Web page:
by Brenda Harding from St. John's, NL
When I was growing up in outport Newfoundland, Monday was washday. Drive down any street on a Monday morning and at almost every house you would see a clothesline filled with sheets, towels, and clothes – all neatly and methodically strung out to dry.
We lived on a small cul-de-sac. All the back doors, and consequently all the clotheslines, were all within earshot. “Some day on clothes!” someone would say or “Good day on clothes!”
This Monday morning ritual made for a wonderful social gathering. It occurred to me years later, that in the midst of staying on top of housekeeping, cooking meals, making bread, homework, packing lunches, taking care of children; few mothers, if any, had time to pop next door for a cup of tea and a chat. My mother certainly didn’t and there were only two children in our family.
Most of the others had at least four kids under the roof.
It was at the clothes line that my mother and her friends found out who had started walking, or talking, who had cut a tooth, who was up all night with a fever, and what everyone thought of the conversation on that morning’s “Open Line”.
After moving out on my own many years later, and working 8 to 5 weekdays, wash day for me was whenever it was convenient, or when I ran out of clean clothes, whichever came first. It also meant a trip to the Laundromat. Every week there were different people there, and no one interested in striking up a conversation.
In July of 1996 my husband and I bought our first home; and I was happy to find a clothesline in our back yard. I couldn’t wait for the first fine Saturday to string out a ‘line of clothes’. After weeks of waiting, I was delighted when that first washday morning arrived, to walk out on the back patio with my laundry basket and find our neighbor, Helen, out on her patio pinning laundry as well. Without a second thought, I called out, “Beautiful day on clothes.”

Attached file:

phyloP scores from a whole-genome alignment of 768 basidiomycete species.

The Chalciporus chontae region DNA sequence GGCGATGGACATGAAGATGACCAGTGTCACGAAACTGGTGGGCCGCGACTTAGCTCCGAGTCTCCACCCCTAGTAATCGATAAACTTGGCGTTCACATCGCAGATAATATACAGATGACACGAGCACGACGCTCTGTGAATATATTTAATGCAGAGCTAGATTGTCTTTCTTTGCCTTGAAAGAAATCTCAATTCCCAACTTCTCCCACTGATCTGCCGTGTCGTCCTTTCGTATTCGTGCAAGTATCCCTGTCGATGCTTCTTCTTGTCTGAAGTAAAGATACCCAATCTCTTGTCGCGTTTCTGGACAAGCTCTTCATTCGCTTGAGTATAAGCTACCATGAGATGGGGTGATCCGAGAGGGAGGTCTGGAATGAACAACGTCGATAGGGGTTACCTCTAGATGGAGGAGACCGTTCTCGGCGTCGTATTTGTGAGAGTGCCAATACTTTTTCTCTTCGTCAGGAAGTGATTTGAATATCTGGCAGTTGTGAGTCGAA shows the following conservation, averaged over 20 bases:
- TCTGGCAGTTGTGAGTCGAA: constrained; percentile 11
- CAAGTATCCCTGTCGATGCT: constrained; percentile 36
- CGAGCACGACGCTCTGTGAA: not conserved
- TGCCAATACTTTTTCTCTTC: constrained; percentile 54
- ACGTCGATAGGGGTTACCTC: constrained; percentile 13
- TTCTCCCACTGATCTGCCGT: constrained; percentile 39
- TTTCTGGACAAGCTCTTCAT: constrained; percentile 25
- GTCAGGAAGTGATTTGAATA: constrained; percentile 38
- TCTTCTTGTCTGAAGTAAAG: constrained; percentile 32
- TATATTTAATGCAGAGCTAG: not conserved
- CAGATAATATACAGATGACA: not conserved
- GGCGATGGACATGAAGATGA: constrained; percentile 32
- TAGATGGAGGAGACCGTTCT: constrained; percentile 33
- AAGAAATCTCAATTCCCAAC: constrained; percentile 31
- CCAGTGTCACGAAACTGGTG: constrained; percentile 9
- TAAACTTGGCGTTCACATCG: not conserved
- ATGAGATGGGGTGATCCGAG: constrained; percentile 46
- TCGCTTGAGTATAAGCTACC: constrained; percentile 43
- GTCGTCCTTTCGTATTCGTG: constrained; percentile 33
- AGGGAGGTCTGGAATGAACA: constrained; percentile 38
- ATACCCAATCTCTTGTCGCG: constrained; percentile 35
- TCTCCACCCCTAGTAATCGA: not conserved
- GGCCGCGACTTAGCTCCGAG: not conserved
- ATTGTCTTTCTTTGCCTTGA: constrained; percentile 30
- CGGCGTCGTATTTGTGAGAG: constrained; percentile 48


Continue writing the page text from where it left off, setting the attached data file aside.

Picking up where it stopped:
It just seemed like the thing to do.
Helen didn’t respond.
I had forgotten that Helen is hearing and speech impaired. She didn’t hear me.
Soon after we had moved in I had learned from Helen’s daughter that Helen didn’t socialize much. Not being able to speak or hear made for lonely times.
And so, I had resolved I would learn sign language so we could talk.
I mastered the alphabet and I learned, or at least thought I did, how to tell her I was learning sign language slowly. In my haste to let her know, what I actually ended up saying was “I learn slowly”. But Helen understood what I was trying to say and she laughed. She took a small pocket size notebook from her purse and wrote “I will help you”.
And so Helen became my teacher. When I didn’t understand a sign, she would spell it out, or write it down and make me practice. It was slow going and I was frustrated that I wasn’t learning fast enough.
But I have learned over the years that God’s work is best done when I shut up and get out of His way, and that first laundry morning was no different. While I was feeling a little disheartened that I could not share my mother’s ritual greeting with my new found friend, I noticed Helen trying to say something to me in sign. I made the sign for “I don’t understand”. Helen was smiling broadly as she signed the letters: “N I C E D A Y!”
Nice day it was, indeed!